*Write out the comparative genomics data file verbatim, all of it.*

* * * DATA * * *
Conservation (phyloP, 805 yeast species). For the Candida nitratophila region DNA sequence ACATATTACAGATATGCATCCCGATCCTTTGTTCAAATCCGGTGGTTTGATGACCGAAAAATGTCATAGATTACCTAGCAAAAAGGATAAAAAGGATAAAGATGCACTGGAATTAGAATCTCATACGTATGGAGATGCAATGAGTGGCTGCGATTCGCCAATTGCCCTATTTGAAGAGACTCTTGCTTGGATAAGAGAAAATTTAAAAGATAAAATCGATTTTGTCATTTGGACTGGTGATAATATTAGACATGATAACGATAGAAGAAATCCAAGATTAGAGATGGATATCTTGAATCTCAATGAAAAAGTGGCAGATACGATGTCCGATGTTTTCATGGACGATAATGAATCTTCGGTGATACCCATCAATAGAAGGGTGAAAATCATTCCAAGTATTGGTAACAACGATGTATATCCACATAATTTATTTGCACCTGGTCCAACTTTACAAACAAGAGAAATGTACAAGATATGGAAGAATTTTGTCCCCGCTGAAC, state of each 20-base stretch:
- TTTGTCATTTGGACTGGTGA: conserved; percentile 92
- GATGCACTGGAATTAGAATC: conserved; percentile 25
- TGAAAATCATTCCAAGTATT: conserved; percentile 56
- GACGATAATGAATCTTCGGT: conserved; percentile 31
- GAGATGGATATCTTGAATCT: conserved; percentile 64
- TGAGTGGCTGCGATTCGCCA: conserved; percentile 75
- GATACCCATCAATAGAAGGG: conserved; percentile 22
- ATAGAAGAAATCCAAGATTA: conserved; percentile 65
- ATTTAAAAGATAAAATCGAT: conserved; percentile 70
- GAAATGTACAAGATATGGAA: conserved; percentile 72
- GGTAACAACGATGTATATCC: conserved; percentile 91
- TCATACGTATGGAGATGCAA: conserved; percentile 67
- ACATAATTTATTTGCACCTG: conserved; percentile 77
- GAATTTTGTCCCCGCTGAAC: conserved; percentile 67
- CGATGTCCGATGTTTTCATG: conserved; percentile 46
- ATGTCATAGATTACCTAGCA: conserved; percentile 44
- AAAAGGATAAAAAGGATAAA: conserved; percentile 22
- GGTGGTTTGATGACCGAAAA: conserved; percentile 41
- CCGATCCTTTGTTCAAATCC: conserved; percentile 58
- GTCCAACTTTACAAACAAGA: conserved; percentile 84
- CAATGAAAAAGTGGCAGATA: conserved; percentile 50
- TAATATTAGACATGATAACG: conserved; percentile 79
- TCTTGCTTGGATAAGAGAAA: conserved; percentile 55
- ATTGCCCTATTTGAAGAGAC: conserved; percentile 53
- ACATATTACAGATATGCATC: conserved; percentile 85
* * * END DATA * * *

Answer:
Conservation (phyloP, 805 yeast species). For the Candida nitratophila region DNA sequence ACATATTACAGATATGCATCCCGATCCTTTGTTCAAATCCGGTGGTTTGATGACCGAAAAATGTCATAGATTACCTAGCAAAAAGGATAAAAAGGATAAAGATGCACTGGAATTAGAATCTCATACGTATGGAGATGCAATGAGTGGCTGCGATTCGCCAATTGCCCTATTTGAAGAGACTCTTGCTTGGATAAGAGAAAATTTAAAAGATAAAATCGATTTTGTCATTTGGACTGGTGATAATATTAGACATGATAACGATAGAAGAAATCCAAGATTAGAGATGGATATCTTGAATCTCAATGAAAAAGTGGCAGATACGATGTCCGATGTTTTCATGGACGATAATGAATCTTCGGTGATACCCATCAATAGAAGGGTGAAAATCATTCCAAGTATTGGTAACAACGATGTATATCCACATAATTTATTTGCACCTGGTCCAACTTTACAAACAAGAGAAATGTACAAGATATGGAAGAATTTTGTCCCCGCTGAAC, state of each 20-base stretch:
- TTTGTCATTTGGACTGGTGA: conserved; percentile 92
- GATGCACTGGAATTAGAATC: conserved; percentile 25
- TGAAAATCATTCCAAGTATT: conserved; percentile 56
- GACGATAATGAATCTTCGGT: conserved; percentile 31
- GAGATGGATATCTTGAATCT: conserved; percentile 64
- TGAGTGGCTGCGATTCGCCA: conserved; percentile 75
- GATACCCATCAATAGAAGGG: conserved; percentile 22
- ATAGAAGAAATCCAAGATTA: conserved; percentile 65
- ATTTAAAAGATAAAATCGAT: conserved; percentile 70
- GAAATGTACAAGATATGGAA: conserved; percentile 72
- GGTAACAACGATGTATATCC: conserved; percentile 91
- TCATACGTATGGAGATGCAA: conserved; percentile 67
- ACATAATTTATTTGCACCTG: conserved; percentile 77
- GAATTTTGTCCCCGCTGAAC: conserved; percentile 67
- CGATGTCCGATGTTTTCATG: conserved; percentile 46
- ATGTCATAGATTACCTAGCA: conserved; percentile 44
- AAAAGGATAAAAAGGATAAA: conserved; percentile 22
- GGTGGTTTGATGACCGAAAA: conserved; percentile 41
- CCGATCCTTTGTTCAAATCC: conserved; percentile 58
- GTCCAACTTTACAAACAAGA: conserved; percentile 84
- CAATGAAAAAGTGGCAGATA: conserved; percentile 50
- TAATATTAGACATGATAACG: conserved; percentile 79
- TCTTGCTTGGATAAGAGAAA: conserved; percentile 55
- ATTGCCCTATTTGAAGAGAC: conserved; percentile 53
- ACATATTACAGATATGCATC: conserved; percentile 85